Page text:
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Gabrielle Tetreault

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Criminal Appeals



  • Criminal Appeal

Once the trial is over, and you have been found guilty it is then time to look back at the process to determine if the process was fair.   Any number of legal errors may have occurred during or before trial and these errors can be attacked in the Appellate Courts. A successful appeal can mean that the conviction is overturned, you might get a reduction in sentence or other penalties, or you may be granted a new trial.  If you are granted a new trial, evidence that was erroneously introduced at first trial can be suppressed.


Appeals are based upon the "record" in the case as it occurred in the trial court, and (usually) no new evidence is presented to the Appellate Justices. Appeals tend to be technical and time consuming, but can reap great rewards for those erroneously convicted. California law allows the setting of bail while an appeal is pending, so a person facing incarceration may be free while the appeal is heard




An appeal is not a new trial. The purpose of an appeal is to review the trial proceedings to see if they followed the law.  An appeal is limited to the matters that were heard at trial.  This not an opportunity to "re-try" the case. The transcripts include: (1) the papers in the trial court files; and (2) a court reporter's word-for-word record of what happened in the courtroom. The Court of Appeal cannot consider facts outside of the transcripts. It hears no witnesses and takes no new evidence.


The Court of Appeal has no power to decide whether you are guilty or innocent, or whether a certain witness was lying, or what a piece of evidence proves. It has no power to say what sentence you should get. Decisions like those are only for the jury or trial judge, and the Court of Appeal cannot change them.  The Court of Appeal deals with legal questions. It decides whether the trial court proceedings followed the law. If the Court of Appeal finds that the proceedings were conducted correctly, the judgment is "affirmed," and your conviction and sentence will not change.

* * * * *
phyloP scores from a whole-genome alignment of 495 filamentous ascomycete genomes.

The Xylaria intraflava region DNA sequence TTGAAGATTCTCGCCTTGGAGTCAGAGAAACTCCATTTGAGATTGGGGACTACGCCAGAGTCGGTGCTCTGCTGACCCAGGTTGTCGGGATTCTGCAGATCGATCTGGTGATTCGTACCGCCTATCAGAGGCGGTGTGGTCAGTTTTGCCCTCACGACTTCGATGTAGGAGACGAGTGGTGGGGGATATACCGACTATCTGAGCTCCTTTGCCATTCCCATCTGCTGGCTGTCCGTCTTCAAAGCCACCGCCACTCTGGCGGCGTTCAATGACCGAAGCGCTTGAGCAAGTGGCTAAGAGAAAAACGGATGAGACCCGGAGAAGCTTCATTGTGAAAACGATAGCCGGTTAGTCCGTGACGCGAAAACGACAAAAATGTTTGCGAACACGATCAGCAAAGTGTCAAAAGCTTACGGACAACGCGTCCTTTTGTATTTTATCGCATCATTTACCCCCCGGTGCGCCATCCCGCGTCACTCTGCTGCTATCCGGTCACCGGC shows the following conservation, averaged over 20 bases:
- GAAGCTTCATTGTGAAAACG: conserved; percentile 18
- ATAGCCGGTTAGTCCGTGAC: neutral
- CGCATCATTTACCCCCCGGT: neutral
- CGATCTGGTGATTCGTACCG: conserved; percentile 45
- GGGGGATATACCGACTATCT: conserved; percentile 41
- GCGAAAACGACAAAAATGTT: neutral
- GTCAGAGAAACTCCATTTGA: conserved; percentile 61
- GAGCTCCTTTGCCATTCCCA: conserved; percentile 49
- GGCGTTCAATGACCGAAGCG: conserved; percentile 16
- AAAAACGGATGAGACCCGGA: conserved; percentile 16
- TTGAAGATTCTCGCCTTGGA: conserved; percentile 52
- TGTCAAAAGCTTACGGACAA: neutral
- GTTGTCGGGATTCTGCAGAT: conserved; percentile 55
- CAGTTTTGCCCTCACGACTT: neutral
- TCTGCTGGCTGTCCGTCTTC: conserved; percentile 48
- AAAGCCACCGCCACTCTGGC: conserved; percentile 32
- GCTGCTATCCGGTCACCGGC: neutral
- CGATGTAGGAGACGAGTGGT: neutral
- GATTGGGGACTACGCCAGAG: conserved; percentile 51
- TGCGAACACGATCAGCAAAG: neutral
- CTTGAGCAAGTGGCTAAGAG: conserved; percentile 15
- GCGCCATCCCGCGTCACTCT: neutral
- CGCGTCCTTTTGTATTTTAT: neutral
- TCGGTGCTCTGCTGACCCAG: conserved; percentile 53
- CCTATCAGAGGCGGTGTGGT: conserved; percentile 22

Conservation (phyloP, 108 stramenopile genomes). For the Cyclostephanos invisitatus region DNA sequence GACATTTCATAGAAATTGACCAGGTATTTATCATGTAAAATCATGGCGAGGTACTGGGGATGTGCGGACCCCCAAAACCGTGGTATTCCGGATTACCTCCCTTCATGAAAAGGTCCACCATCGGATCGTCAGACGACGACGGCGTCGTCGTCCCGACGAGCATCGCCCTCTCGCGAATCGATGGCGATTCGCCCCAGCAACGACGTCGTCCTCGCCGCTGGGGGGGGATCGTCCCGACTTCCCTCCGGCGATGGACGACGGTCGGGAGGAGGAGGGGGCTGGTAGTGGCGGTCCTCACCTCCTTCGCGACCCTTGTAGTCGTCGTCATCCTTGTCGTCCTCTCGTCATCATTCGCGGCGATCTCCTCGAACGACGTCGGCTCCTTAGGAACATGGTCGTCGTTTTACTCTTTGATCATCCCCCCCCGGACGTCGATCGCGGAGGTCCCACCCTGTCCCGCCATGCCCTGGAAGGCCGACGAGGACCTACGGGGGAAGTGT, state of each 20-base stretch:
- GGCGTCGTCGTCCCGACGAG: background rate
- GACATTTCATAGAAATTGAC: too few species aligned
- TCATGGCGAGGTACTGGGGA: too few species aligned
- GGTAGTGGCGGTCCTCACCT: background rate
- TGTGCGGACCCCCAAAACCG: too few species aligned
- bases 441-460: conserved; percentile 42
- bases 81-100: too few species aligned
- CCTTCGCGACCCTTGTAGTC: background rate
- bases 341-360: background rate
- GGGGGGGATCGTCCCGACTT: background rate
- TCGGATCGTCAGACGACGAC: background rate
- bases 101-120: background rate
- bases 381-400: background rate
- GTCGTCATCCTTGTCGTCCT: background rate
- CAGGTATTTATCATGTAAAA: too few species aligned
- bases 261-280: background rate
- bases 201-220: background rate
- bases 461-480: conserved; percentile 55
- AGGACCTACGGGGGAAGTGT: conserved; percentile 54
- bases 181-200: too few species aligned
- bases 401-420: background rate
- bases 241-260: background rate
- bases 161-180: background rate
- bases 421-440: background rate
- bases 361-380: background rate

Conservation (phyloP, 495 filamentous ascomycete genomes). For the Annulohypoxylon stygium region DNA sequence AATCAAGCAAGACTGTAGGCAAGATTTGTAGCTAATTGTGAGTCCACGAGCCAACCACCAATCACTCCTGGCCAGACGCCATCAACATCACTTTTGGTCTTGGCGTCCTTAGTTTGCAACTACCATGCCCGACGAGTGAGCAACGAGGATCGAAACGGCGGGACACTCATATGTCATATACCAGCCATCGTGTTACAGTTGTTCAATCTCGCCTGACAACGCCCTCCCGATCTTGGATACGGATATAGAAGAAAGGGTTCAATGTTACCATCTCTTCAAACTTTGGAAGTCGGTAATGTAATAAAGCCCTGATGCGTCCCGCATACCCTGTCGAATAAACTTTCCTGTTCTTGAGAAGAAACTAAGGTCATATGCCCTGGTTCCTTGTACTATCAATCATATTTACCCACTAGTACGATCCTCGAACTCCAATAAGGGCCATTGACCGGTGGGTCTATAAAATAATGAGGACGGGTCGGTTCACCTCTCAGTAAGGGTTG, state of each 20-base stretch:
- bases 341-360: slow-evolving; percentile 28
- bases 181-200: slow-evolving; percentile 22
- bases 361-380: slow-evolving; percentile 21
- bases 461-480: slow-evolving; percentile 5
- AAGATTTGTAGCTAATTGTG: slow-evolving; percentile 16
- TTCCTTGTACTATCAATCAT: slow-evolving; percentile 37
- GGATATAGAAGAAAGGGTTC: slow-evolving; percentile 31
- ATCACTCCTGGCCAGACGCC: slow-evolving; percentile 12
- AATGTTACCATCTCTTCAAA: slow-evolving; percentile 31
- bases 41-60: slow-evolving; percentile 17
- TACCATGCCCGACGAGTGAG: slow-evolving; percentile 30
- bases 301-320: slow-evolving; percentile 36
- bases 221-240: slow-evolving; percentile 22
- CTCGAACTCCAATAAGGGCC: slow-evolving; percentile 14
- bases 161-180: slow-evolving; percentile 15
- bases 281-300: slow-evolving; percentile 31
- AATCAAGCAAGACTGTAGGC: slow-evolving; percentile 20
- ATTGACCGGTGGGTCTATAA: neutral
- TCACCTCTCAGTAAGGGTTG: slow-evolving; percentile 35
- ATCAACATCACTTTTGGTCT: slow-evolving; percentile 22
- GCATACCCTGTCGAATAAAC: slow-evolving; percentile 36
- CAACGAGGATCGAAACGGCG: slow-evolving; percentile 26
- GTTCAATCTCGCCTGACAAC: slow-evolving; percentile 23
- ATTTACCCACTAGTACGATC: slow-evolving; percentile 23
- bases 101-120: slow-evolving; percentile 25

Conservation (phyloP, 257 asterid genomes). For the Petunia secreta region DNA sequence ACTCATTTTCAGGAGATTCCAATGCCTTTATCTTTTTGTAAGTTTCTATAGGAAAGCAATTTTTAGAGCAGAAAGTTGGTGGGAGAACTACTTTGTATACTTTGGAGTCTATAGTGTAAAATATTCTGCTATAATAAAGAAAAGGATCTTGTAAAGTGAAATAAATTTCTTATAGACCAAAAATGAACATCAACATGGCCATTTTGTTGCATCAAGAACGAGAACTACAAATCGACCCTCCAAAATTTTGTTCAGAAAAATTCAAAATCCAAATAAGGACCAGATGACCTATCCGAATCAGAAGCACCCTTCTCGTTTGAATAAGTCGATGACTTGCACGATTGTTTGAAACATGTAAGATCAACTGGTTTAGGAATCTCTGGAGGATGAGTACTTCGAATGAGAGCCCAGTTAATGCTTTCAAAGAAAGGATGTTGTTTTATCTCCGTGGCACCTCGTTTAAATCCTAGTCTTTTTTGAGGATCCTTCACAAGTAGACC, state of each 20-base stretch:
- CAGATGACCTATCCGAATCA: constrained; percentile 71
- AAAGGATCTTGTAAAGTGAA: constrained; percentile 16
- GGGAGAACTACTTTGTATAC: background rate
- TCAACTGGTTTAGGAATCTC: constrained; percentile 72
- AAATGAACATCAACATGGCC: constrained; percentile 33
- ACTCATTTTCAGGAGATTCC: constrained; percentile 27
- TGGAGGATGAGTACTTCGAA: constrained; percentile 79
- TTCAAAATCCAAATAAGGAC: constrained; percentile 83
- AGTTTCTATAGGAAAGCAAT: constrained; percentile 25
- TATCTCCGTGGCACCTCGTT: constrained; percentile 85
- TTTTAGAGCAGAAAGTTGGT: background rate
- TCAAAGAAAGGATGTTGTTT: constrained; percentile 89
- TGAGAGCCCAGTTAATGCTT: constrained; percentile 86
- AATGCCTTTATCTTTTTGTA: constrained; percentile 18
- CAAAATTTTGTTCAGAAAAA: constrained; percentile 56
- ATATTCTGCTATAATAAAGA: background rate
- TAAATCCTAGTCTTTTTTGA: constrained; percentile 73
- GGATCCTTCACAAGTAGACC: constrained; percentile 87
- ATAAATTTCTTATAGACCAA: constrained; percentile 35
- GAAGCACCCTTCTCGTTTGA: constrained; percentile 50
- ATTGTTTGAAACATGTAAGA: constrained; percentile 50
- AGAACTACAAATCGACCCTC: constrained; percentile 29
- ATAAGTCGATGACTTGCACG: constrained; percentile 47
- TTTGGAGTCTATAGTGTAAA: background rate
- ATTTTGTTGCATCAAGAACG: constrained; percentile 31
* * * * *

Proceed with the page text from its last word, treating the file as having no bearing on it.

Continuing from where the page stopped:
If the Court of Appeal finds an "important" mistake was made in the trial court, your case will probably be "reversed" and sent back to the trial court for a new trial, a new sentencing, or some other proceeding to correct the mistake. Some mistakes can be corrected by the Court of Appeal itself, without sending the case back.  Sometimes, the court of appeals finds that mistakes were made but they are not "important" enough to reverse your conviction or give you a new trial.




The usual steps in an appeal include:


The trial court clerk and reporter began preparing the transcripts in your case after the notice of appeal was filed. This process alone can take anywhere from 1-6 months.


After the transcripts are filed, your attorney will study them and decide what issues should be presented to the Court of Appeal. These issues will be written into the appellant's opening brief.  The brief will normally have several parts. It will describe the trial court procedures in a section called "Statement of the Case." Then it will describe the evidence in a section called "Statement of Facts." The next part of the brief will be the "argument." In this part your lawyer will show how the trial court proceedings did not follow the law, and will argue why you should be given a new trial, another sentence, or some other relief.